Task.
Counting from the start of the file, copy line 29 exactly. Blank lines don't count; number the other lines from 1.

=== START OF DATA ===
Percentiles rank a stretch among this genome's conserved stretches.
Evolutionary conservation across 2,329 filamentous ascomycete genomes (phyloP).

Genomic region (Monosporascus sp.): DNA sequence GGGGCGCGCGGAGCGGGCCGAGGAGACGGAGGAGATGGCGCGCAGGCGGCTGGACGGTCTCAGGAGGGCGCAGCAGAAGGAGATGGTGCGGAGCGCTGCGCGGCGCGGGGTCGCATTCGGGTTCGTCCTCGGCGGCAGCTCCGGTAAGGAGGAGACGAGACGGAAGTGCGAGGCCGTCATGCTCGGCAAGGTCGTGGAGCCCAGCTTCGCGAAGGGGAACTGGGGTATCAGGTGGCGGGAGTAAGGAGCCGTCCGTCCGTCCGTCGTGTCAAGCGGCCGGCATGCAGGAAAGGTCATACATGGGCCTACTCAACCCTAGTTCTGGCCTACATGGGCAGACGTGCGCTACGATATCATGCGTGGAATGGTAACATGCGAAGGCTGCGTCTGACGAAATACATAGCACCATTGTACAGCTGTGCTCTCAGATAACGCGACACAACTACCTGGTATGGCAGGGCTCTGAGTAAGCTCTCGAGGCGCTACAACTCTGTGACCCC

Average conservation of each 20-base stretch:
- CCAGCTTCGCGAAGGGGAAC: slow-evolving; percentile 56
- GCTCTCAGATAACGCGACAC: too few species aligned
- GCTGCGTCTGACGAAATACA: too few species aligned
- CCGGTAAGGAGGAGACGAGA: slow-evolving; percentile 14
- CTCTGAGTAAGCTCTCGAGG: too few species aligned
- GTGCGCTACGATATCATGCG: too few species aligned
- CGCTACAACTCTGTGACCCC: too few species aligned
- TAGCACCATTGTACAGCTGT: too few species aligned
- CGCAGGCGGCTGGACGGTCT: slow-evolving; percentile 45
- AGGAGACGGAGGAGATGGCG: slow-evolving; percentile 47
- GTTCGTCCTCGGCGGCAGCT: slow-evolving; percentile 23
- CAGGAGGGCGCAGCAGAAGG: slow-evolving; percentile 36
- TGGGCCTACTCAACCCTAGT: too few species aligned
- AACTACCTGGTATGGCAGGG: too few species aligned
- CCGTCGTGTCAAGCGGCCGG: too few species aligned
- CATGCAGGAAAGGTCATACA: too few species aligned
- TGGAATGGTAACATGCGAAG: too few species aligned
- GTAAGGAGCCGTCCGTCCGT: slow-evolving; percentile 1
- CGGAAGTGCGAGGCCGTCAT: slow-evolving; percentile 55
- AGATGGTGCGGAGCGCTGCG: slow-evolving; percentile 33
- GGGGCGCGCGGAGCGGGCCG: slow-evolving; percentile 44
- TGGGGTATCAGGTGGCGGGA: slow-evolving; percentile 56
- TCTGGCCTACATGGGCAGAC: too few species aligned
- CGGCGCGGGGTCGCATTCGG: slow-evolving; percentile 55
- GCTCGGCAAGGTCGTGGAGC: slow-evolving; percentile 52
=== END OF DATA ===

- GCTCGGCAAGGTCGTGGAGC: slow-evolving; percentile 52